Cogut Institute for the Humanities

James Langan

2023–24 Undergraduate Fellow, Concentrator in Comparative Literature and Anthropology
Project “Rereading Modernity: Specters of Cannibalism in the Caribbean Avant-Garde”
Last updated June 22, 2023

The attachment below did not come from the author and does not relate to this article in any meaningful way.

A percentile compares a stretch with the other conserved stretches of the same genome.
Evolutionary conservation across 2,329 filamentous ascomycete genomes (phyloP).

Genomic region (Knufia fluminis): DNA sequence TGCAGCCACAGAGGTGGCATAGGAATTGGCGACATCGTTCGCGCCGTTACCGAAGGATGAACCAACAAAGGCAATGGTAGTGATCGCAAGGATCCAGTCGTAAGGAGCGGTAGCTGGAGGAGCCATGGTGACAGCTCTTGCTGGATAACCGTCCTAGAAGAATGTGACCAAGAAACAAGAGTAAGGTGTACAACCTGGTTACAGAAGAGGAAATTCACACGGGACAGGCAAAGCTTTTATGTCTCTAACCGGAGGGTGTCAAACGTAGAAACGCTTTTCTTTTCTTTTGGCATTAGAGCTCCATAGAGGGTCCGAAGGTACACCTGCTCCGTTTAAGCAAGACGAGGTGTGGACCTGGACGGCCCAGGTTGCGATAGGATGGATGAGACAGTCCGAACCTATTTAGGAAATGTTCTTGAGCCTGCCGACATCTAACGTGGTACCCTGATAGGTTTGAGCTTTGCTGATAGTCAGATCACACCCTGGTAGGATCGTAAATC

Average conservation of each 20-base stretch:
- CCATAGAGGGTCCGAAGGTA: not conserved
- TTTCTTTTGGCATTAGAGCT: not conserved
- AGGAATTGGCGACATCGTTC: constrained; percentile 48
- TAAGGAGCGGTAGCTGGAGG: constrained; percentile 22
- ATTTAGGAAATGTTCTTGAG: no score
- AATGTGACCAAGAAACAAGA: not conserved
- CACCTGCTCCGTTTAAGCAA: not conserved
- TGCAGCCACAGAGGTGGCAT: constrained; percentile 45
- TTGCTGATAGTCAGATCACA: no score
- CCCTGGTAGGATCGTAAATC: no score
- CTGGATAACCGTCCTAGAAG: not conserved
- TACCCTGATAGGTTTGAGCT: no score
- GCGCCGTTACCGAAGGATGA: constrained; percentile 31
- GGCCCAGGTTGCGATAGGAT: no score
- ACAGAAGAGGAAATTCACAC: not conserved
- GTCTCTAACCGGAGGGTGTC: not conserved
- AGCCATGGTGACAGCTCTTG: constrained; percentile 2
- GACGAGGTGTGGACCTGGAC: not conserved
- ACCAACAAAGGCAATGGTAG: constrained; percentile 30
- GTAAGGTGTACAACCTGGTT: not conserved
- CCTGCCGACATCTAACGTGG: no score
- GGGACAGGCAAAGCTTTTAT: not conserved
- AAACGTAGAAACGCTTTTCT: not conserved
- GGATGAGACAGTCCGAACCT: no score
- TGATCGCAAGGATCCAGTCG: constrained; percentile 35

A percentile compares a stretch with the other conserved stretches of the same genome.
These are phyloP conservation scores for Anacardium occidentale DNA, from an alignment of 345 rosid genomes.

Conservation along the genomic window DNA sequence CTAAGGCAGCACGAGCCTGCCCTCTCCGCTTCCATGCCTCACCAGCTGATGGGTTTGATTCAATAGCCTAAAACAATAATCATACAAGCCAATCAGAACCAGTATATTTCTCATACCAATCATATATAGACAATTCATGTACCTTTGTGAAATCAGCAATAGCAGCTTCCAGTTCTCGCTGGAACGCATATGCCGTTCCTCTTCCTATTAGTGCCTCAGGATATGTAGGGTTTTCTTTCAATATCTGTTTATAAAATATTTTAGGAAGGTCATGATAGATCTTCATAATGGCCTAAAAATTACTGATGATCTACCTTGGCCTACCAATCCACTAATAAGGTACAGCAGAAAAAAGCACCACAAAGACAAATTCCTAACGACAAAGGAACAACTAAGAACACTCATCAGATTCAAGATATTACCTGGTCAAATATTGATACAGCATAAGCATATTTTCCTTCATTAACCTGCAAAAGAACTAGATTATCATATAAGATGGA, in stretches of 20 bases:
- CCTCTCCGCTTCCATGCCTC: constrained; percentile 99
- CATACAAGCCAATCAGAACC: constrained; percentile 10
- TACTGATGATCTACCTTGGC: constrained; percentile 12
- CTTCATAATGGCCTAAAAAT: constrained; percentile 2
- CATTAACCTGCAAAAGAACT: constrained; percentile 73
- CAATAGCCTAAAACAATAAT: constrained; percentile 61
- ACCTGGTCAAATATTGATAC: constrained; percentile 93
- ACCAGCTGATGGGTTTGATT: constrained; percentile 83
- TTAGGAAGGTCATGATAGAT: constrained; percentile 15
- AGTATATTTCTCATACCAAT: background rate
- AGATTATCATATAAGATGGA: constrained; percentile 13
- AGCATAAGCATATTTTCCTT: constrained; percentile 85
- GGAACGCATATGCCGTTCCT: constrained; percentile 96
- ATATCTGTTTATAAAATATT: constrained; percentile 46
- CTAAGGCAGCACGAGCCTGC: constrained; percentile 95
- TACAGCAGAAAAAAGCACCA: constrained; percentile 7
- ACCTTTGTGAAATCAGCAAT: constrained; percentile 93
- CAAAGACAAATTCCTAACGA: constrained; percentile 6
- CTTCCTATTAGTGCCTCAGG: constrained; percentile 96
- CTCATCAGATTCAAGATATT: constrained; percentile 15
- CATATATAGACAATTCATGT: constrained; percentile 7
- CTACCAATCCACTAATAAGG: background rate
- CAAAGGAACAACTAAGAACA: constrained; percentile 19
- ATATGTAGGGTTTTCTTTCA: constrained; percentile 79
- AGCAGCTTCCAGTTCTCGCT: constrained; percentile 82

James Langan ’24 is an undergraduate studying comparative literature and anthropology. Working primarily in Portuguese, Spanish, and French, he is interested in comparing modernist and avant-garde movements across Western Europe, the Caribbean, and the Southern Cone. His other research interests include post-structuralism, the Frankfurt School, the philosophy of anthropology, Third World cinema, and the diffusion of Marxism beyond Europe. His thesis, provisionally entitled “Rereading Modernity: Specters of Cannibalism in the Caribbean Avant-Garde,” traces the epistemological and ontological formation of a modern(ist) Caribbean through the figure of the cannibal. In framing the act of anthropophagy as a Derridean specter — the paradoxical materialization of a “non-present present” — this project will compare how writers in Brazil, Cuba, and the Francophone Caribbean digest and reformulate representations of cannibalism to capture the haunting, swallowing nature of Modernity. In other words, how does the Caribbean eat (with) ghosts? This thesis will seek to incorporate Marxist, psychoanalytic, anthropological, ecocritical, and postcolonial perspectives to unsettle our understanding of cannibalism as a device of social critique and literary innovation.